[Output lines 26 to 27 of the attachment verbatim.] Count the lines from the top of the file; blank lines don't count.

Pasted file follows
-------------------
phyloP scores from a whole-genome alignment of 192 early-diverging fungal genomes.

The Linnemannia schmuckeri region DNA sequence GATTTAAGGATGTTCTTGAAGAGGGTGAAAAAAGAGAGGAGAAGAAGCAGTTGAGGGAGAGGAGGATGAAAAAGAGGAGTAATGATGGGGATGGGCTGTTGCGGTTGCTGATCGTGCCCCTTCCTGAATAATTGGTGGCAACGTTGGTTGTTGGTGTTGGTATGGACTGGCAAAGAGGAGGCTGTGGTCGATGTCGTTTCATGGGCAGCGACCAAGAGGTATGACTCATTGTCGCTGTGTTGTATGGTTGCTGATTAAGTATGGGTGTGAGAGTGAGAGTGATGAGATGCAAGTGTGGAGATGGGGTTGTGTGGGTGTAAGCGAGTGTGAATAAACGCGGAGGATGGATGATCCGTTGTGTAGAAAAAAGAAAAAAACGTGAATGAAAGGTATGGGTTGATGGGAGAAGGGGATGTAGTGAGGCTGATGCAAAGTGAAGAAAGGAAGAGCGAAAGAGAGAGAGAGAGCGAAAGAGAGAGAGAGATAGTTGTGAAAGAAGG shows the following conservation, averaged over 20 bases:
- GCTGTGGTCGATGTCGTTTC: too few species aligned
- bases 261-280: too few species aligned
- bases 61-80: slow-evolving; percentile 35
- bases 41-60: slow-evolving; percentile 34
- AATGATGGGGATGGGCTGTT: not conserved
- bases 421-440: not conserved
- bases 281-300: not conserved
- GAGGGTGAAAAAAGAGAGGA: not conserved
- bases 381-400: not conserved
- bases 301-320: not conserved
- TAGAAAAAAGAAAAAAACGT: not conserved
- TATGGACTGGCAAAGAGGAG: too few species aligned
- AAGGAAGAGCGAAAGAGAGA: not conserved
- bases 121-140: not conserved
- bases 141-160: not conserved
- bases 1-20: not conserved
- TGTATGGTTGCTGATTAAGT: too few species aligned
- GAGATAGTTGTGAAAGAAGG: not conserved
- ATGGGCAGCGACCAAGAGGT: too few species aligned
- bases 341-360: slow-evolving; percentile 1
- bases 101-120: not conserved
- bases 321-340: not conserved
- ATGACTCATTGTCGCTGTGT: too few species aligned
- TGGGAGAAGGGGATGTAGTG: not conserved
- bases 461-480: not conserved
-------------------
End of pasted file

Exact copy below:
- TGGGAGAAGGGGATGTAGTG: not conserved
- bases 461-480: not conserved